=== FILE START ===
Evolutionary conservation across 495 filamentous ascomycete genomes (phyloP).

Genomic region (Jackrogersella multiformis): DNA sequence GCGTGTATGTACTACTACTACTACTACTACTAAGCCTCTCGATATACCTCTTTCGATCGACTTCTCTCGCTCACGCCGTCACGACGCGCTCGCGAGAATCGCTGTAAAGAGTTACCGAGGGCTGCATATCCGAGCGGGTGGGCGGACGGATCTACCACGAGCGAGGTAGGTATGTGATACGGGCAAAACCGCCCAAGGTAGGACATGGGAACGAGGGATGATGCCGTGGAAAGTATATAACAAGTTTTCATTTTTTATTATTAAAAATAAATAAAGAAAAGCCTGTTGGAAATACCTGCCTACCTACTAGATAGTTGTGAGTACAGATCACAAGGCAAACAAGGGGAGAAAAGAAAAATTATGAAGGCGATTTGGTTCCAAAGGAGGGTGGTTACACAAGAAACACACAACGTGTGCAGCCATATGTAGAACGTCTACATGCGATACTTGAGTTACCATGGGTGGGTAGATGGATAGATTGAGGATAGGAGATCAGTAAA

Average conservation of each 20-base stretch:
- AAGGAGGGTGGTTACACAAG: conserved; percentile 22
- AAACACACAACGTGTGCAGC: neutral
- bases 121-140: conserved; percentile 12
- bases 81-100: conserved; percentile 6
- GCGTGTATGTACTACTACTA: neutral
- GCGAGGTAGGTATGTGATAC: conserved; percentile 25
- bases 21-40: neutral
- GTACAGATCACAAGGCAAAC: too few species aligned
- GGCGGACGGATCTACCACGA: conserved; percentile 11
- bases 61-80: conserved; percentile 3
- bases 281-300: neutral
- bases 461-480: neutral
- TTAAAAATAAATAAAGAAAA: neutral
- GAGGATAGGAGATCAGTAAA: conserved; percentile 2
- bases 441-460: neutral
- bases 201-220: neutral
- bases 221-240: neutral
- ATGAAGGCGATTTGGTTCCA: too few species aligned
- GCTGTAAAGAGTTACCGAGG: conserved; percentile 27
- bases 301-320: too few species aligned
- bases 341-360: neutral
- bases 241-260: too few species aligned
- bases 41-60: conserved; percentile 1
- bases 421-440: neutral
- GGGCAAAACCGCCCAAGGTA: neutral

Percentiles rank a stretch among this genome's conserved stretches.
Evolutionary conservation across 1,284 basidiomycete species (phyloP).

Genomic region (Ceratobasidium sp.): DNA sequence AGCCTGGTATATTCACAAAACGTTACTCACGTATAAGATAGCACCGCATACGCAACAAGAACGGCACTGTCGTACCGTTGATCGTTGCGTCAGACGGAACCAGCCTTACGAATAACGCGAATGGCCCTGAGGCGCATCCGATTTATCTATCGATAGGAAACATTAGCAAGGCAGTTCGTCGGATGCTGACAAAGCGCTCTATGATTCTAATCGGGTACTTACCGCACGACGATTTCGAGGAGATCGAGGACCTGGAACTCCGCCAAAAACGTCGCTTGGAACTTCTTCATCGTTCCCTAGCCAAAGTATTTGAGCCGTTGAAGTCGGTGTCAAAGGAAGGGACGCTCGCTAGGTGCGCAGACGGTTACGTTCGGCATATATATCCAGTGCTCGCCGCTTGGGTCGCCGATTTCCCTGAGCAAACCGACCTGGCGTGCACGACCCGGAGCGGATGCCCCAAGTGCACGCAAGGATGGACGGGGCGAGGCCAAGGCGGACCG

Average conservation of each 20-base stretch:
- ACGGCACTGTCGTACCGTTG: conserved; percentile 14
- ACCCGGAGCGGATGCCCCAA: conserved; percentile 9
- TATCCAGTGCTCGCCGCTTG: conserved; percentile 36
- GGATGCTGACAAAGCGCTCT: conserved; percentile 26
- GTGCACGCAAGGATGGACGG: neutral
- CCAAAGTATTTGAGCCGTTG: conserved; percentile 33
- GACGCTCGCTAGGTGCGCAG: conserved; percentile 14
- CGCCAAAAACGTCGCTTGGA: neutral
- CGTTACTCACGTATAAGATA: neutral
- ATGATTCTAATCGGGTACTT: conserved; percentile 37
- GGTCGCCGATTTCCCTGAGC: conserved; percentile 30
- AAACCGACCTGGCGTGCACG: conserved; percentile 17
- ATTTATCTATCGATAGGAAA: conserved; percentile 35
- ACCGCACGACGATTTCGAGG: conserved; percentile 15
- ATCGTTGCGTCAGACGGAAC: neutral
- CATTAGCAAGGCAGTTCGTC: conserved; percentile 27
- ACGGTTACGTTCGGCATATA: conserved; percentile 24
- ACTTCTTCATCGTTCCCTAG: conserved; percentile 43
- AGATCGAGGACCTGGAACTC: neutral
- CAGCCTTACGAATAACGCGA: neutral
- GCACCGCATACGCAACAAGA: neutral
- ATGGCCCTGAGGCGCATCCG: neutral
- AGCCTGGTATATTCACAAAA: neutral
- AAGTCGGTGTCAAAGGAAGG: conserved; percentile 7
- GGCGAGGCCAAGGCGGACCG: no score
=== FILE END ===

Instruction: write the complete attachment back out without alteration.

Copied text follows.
Evolutionary conservation across 495 filamentous ascomycete genomes (phyloP).

Genomic region (Jackrogersella multiformis): DNA sequence GCGTGTATGTACTACTACTACTACTACTACTAAGCCTCTCGATATACCTCTTTCGATCGACTTCTCTCGCTCACGCCGTCACGACGCGCTCGCGAGAATCGCTGTAAAGAGTTACCGAGGGCTGCATATCCGAGCGGGTGGGCGGACGGATCTACCACGAGCGAGGTAGGTATGTGATACGGGCAAAACCGCCCAAGGTAGGACATGGGAACGAGGGATGATGCCGTGGAAAGTATATAACAAGTTTTCATTTTTTATTATTAAAAATAAATAAAGAAAAGCCTGTTGGAAATACCTGCCTACCTACTAGATAGTTGTGAGTACAGATCACAAGGCAAACAAGGGGAGAAAAGAAAAATTATGAAGGCGATTTGGTTCCAAAGGAGGGTGGTTACACAAGAAACACACAACGTGTGCAGCCATATGTAGAACGTCTACATGCGATACTTGAGTTACCATGGGTGGGTAGATGGATAGATTGAGGATAGGAGATCAGTAAA

Average conservation of each 20-base stretch:
- AAGGAGGGTGGTTACACAAG: conserved; percentile 22
- AAACACACAACGTGTGCAGC: neutral
- bases 121-140: conserved; percentile 12
- bases 81-100: conserved; percentile 6
- GCGTGTATGTACTACTACTA: neutral
- GCGAGGTAGGTATGTGATAC: conserved; percentile 25
- bases 21-40: neutral
- GTACAGATCACAAGGCAAAC: too few species aligned
- GGCGGACGGATCTACCACGA: conserved; percentile 11
- bases 61-80: conserved; percentile 3
- bases 281-300: neutral
- bases 461-480: neutral
- TTAAAAATAAATAAAGAAAA: neutral
- GAGGATAGGAGATCAGTAAA: conserved; percentile 2
- bases 441-460: neutral
- bases 201-220: neutral
- bases 221-240: neutral
- ATGAAGGCGATTTGGTTCCA: too few species aligned
- GCTGTAAAGAGTTACCGAGG: conserved; percentile 27
- bases 301-320: too few species aligned
- bases 341-360: neutral
- bases 241-260: too few species aligned
- bases 41-60: conserved; percentile 1
- bases 421-440: neutral
- GGGCAAAACCGCCCAAGGTA: neutral

Percentiles rank a stretch among this genome's conserved stretches.
Evolutionary conservation across 1,284 basidiomycete species (phyloP).

Genomic region (Ceratobasidium sp.): DNA sequence AGCCTGGTATATTCACAAAACGTTACTCACGTATAAGATAGCACCGCATACGCAACAAGAACGGCACTGTCGTACCGTTGATCGTTGCGTCAGACGGAACCAGCCTTACGAATAACGCGAATGGCCCTGAGGCGCATCCGATTTATCTATCGATAGGAAACATTAGCAAGGCAGTTCGTCGGATGCTGACAAAGCGCTCTATGATTCTAATCGGGTACTTACCGCACGACGATTTCGAGGAGATCGAGGACCTGGAACTCCGCCAAAAACGTCGCTTGGAACTTCTTCATCGTTCCCTAGCCAAAGTATTTGAGCCGTTGAAGTCGGTGTCAAAGGAAGGGACGCTCGCTAGGTGCGCAGACGGTTACGTTCGGCATATATATCCAGTGCTCGCCGCTTGGGTCGCCGATTTCCCTGAGCAAACCGACCTGGCGTGCACGACCCGGAGCGGATGCCCCAAGTGCACGCAAGGATGGACGGGGCGAGGCCAAGGCGGACCG

Average conservation of each 20-base stretch:
- ACGGCACTGTCGTACCGTTG: conserved; percentile 14
- ACCCGGAGCGGATGCCCCAA: conserved; percentile 9
- TATCCAGTGCTCGCCGCTTG: conserved; percentile 36
- GGATGCTGACAAAGCGCTCT: conserved; percentile 26
- GTGCACGCAAGGATGGACGG: neutral
- CCAAAGTATTTGAGCCGTTG: conserved; percentile 33
- GACGCTCGCTAGGTGCGCAG: conserved; percentile 14
- CGCCAAAAACGTCGCTTGGA: neutral
- CGTTACTCACGTATAAGATA: neutral
- ATGATTCTAATCGGGTACTT: conserved; percentile 37
- GGTCGCCGATTTCCCTGAGC: conserved; percentile 30
- AAACCGACCTGGCGTGCACG: conserved; percentile 17
- ATTTATCTATCGATAGGAAA: conserved; percentile 35
- ACCGCACGACGATTTCGAGG: conserved; percentile 15
- ATCGTTGCGTCAGACGGAAC: neutral
- CATTAGCAAGGCAGTTCGTC: conserved; percentile 27
- ACGGTTACGTTCGGCATATA: conserved; percentile 24
- ACTTCTTCATCGTTCCCTAG: conserved; percentile 43
- AGATCGAGGACCTGGAACTC: neutral
- CAGCCTTACGAATAACGCGA: neutral
- GCACCGCATACGCAACAAGA: neutral
- ATGGCCCTGAGGCGCATCCG: neutral
- AGCCTGGTATATTCACAAAA: neutral
- AAGTCGGTGTCAAAGGAAGG: conserved; percentile 7
- GGCGAGGCCAAGGCGGACCG: no score